Introduction of Process Management
Program vs Process: A process is a program in execution. For example, when we write a program in C or C++ and compile it, the compiler creates binary code. The original code and binary code are both programs. When we actually run the binary code, it becomes a process.
A process is an ‘active’ entity instead of a program, which is considered a ‘passive’ entity. A single program can create many processes when run multiple times; for example, when we open a .exe or binary file multiple times, multiple instances begin (multiple processes are created).
If operating system supports multiple users than services under this are very important . In this regard operating systems has to keep track of all the completing processes , Schedule them, dispatch them one after another. But user should feel that he has the full control of the CPU.
some of the systems calls in this category are as follows.
- create a child process identical to the parent.
- Terminate a process
- Wait for a child process to terminate
- Change the priority of process
- Block the process
- Ready the process
- Dispatch a process
- Suspend a process
- Resume a process
- Delay a process
- Fork a process
What does a process look like in memory?
- Text Section: A Process, sometimes known as the Text Section, also includes the current activity represented by the value of the Program Counter.
- Stack: The stack contains temporary data, such as function parameters, returns addresses, and local variables.
- Data Section: Contains the global variable.
- Heap Section: Dynamically allocated memory to process during its run time.
Refer to this for more details on sections.
Attributes or Characteristics of a Process: A process has the following attributes.
1. Process Id: A unique identifier assigned by the operating system 2. Process State: Can be ready, running, etc. 3. CPU registers: Like the Program Counter (CPU registers must be saved and restored when a process is swapped in and out of CPU) 4. Accounts information: Amount of CPU used for process execution, time limits, execution ID etc 5. I/O status information: For example, devices allocated to the process, open files, etc 6. CPU scheduling information: For example, Priority (Different processes may have different priorities, for example a shorter process assigned high priority in the shortest job first scheduling)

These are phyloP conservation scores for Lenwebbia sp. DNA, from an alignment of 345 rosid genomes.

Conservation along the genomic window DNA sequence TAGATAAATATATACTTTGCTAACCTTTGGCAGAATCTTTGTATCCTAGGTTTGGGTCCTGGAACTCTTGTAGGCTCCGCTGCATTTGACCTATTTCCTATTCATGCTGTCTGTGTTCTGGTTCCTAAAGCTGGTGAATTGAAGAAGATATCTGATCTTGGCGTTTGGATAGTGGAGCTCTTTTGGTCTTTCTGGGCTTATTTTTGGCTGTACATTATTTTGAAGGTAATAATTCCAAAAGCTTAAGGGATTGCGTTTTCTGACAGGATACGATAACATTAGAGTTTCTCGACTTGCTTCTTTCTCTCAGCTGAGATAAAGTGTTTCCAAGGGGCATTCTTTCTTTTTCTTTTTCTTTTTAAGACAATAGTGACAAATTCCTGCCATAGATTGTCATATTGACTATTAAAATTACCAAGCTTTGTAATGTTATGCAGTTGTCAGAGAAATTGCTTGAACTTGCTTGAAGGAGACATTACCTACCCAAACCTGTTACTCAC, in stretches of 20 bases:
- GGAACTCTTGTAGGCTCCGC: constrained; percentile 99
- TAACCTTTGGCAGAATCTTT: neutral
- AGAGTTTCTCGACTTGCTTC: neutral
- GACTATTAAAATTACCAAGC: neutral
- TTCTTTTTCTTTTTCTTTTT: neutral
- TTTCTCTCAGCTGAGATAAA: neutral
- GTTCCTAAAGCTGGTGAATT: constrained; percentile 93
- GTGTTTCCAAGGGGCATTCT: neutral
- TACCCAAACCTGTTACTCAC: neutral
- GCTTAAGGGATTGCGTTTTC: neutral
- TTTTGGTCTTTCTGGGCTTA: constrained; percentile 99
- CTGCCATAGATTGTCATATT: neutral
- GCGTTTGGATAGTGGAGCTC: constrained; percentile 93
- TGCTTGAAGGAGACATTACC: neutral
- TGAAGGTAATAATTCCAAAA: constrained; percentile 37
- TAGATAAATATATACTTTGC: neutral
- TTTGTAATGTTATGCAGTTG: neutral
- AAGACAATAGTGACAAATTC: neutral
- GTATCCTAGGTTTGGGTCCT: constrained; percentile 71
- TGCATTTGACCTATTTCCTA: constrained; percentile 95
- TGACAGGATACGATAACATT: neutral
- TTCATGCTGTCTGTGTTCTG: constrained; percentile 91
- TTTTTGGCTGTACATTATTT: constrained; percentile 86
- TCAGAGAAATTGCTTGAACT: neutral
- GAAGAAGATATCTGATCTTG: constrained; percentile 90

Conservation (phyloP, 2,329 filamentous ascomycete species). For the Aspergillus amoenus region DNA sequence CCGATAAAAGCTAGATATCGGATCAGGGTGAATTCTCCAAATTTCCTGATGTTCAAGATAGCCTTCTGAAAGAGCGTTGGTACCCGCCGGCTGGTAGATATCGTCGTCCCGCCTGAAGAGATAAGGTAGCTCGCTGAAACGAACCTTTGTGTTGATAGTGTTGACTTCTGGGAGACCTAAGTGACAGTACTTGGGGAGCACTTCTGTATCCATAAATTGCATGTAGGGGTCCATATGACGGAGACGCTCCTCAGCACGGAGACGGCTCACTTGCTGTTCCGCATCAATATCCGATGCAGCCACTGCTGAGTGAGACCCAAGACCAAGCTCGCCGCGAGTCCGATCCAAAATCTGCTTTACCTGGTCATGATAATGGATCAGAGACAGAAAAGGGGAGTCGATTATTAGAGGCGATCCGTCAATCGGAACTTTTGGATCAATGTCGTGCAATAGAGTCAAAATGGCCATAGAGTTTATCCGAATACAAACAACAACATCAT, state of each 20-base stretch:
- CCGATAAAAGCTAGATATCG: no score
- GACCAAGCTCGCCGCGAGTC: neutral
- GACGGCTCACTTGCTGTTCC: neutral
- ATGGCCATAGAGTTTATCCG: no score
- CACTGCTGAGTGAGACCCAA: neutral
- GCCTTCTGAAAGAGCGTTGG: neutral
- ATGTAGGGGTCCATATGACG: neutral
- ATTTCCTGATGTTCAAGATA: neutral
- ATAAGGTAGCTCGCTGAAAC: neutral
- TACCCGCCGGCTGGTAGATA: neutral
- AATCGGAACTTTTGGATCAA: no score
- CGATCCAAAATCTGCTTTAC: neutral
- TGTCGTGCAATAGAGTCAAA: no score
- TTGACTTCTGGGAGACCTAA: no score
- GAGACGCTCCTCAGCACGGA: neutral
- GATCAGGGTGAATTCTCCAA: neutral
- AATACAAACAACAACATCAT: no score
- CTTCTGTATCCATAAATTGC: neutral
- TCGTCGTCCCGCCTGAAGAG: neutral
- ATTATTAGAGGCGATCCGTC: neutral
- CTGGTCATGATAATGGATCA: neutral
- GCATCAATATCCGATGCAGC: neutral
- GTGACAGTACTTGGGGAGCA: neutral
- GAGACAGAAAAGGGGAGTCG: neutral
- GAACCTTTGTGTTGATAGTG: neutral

All of the above attributes of a process are also known as the context of the process. Every process has its own process control block(PCB), i.e each process will have a unique PCB. All of the above attributes are part of the PCB.
States of Process: A process is in one of the following states:
1. New: Newly Created Process (or) being-created process. 2. Ready: After creation process moves to Ready state, i.e. the process is ready for execution. 3. Run: Currently running process in CPU (only one process at a time can be under execution in a single processor). 4. Wait (or Block): When a process requests I/O access. 5. Complete (or Terminated): The process completed its execution. 6. Suspended Ready: When the ready queue becomes full, some processes are moved to suspended ready state 7. Suspended Block: When waiting queue becomes full.
Context Switching: The process of saving the context of one process and loading the context of another process is known as Context Switching. In simple terms, it is like loading and unloading the process from the running state to the ready state.
When does context switching happen?
1. When a high-priority process comes to a ready state (i.e. with higher priority than the running process)
2. An Interrupt occurs
3. User and kernel-mode switch (It is not necessary though)
4. Preemptive CPU scheduling used.
Context Switch vs Mode Switch: A mode switch occurs when the CPU privilege level is changed, for example when a system call is made or a fault occurs. The kernel works in more a privileged mode than a standard user task. If a user process wants to access things that are only accessible to the kernel, a mode switch must occur. The currently executing process need not be changed during a mode switch.
A mode switch typically occurs for a process context switch to occur. Only the kernel can cause a context switch.
CPU-Bound vs I/O-Bound Processes: A CPU-bound process requires more CPU time or spends more time in the running state.
An I/O-bound process requires more I/O time and less CPU time. An I/O-bound process spends more time in the waiting state.
1. Which of the following need not necessarily be saved on a context switch between processes? (GATE-CS-2000)
(A) General purpose registers
(B) Translation lookaside buffer
(C) Program counter
(D) All of the above
Explanation: In a process context switch, the state of the first process must be saved somehow, so that when the scheduler gets back to the execution of the first process, it can restore this state and continue. The state of the process includes all the registers that the process may be using, especially the program counter, plus any other operating system-specific data that may be necessary. A translation look-aside buffer (TLB) is a CPU cache that memory management hardware uses to improve virtual address translation speed. A TLB has a fixed number of slots that contain page table entries, which map virtual addresses to physical addresses. On a context switch, some TLB entries can become invalid, since the virtual-to-physical mapping is different. The simplest strategy to deal with this is to completely flush the TLB.
2. The time taken to switch between user and kernel modes of execution is t1 while the time taken to switch between two processes is t2. Which of the following is TRUE? (GATE-CS-2011)
(A) t1 > t2
(B) t1 = t2
(C) t1 < t2
(D) nothing can be said about the relation between t1 and t2.
Explanation: Process switching involves a mode switch. Context switching can occur only in kernel mode.
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